Breastfeeding but still putting on weight? We explain why this can happen and how to deal with it…
With the arrival of the newborn, life has undoubtedly changed beyond belief – and so has your waistline. Gaining weight during pregnancy is natural, normal and inevitable. But what about the postpartum period? Do you find yourself hopping on the scale every day and seeing the same or sometimes even higher numbers? “My baby is 12 weeks old and I’m bigger now than I was while I was pregnant. I have put on extra pounds since the fifth week of giving birth. Now I feel depressed to have gained the weight back,” says Sunila Shetigar, mum to Anisha. If you have been noticing your weight has increased even when you have already given birth to your baby, don’t fret too much. As every woman is different, some nursing mothers retain at least some of the weight they gained during pregnancy longer than others do.
YOU’RE NOT ALONE
According to Dr Varsha, clinical nutritionist and founder chairman of the Indian Institute of Nutritional Sciences, it is normal to put on weight post-pregnancy. And, if you are wondering how long it will take you to return to your pre-pregnancy weight and shape, it largely depends on how much weight you gained while pregnant, whether you followed a regular exercise programme, whether you ate healthy and if you are breastfeeding or not.
BREASTFEEDING HELPS SOME MUMS LOSE WEIGHT…
Breastfeeding helps you lose your postpartum weight. It uses up calories and therefore helps to get off extra weight. Nature’s way of providing the extra calories needed for milk production is to store up fat during pregnancy. Lactation helps to use up these fat stores. Therefore, as a nursing mother, you are more likely to loose the fat you gained during your pregnancy than a woman who does not nurse her baby. After six months, the more frequently you nurse and the total time you spend breastfeeding, the more weight you are likely to lose.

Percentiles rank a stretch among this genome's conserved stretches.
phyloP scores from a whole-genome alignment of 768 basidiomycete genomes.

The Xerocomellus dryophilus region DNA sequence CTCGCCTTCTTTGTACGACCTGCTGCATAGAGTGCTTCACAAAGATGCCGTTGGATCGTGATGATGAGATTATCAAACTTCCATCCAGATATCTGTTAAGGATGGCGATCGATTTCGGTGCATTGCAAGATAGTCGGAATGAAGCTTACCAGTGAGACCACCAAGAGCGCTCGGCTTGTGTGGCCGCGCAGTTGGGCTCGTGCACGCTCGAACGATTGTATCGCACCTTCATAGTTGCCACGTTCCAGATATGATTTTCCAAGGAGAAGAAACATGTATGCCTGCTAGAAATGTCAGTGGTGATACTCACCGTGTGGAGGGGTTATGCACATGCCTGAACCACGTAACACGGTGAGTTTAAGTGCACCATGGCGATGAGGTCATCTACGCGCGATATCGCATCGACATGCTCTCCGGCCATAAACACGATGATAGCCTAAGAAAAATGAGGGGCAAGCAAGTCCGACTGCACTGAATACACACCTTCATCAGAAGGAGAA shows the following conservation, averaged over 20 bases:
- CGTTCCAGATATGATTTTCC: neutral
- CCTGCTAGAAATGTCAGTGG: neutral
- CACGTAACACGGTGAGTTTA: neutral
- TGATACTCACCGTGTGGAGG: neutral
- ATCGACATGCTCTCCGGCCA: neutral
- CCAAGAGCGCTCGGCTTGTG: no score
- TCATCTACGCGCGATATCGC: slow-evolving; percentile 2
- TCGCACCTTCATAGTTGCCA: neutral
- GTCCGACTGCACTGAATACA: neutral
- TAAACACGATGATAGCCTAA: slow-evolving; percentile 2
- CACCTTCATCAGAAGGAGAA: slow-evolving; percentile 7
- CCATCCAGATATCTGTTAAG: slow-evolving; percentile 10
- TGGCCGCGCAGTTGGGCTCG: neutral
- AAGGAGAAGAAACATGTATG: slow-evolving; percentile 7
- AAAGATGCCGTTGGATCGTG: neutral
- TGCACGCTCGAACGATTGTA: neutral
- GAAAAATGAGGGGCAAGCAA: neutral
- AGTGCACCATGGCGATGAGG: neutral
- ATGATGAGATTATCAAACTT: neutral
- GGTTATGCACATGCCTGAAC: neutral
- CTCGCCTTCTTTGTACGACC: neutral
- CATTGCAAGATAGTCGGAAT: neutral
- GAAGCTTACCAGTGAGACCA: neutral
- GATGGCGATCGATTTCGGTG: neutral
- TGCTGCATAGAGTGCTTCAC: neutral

BUT NOT ALL OF THEM…
However, not every mother loses her calories during her breastfeeding stage. Trying to lose weight after the baby’s birth can be diffi cult and stressful. If you find yourself in such a situation, it is important to recognise that there are certain reasons a woman may not lose weight after a pregnancy or may even gain weight.
WHY THIS HAPPENS
In fact, after the baby is born, weight loss comes a little less naturally to many women. “One of the reasons that leads to extra pounds is the total change in your body structure because of pregnancy. Another cause is the sudden shift in your priorities that might result in weight gain. Once the baby arrives, your fi gure may be the last thing on your mind. Handling the newborn makes a new mum lapse into carelessness of her own needs,” explains Dr Varsha. Some mothers who decrease their physical activity and think they must eat more to make milk do gain weight. Lack of sleep can also be one of the reasons of weight gain. If you did not have enough sleep the night before, it can lead to droopy energy level during the day. Most of you might turn to food for energy sustenance. Further, discussing whether there’s a possibility of hormonal reasons leading to this weight gain, she adds, “Postpregnancy weight cannot be attributed just to hormones as this factor came into play when the pregnancy started.”